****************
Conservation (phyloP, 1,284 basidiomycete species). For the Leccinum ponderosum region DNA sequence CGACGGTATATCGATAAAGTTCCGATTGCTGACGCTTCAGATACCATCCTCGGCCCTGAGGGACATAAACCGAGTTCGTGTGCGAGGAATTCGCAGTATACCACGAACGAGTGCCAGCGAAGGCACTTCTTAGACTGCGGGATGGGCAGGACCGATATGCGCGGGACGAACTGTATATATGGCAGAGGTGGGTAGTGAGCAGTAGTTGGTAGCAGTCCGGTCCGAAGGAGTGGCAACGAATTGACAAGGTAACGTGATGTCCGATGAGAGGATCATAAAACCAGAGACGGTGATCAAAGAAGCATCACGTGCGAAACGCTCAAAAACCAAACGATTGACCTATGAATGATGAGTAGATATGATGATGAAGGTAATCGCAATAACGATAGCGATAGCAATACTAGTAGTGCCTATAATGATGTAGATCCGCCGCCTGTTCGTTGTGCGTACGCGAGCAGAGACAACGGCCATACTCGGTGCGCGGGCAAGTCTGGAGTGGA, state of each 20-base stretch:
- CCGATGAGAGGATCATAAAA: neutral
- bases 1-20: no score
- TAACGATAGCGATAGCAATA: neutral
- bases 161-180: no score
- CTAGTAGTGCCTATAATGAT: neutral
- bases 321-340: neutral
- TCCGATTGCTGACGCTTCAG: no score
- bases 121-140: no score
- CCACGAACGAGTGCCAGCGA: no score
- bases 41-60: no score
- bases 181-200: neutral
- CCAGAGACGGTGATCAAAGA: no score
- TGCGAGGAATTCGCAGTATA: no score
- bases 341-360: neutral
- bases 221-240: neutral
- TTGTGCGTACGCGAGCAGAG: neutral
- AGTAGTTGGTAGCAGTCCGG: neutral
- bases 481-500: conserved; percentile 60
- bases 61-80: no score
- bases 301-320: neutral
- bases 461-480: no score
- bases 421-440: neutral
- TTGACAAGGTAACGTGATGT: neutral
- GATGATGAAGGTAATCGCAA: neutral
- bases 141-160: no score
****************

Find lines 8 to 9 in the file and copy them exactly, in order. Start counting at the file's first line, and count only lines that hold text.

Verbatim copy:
- TCCGATTGCTGACGCTTCAG: no score
- bases 121-140: no score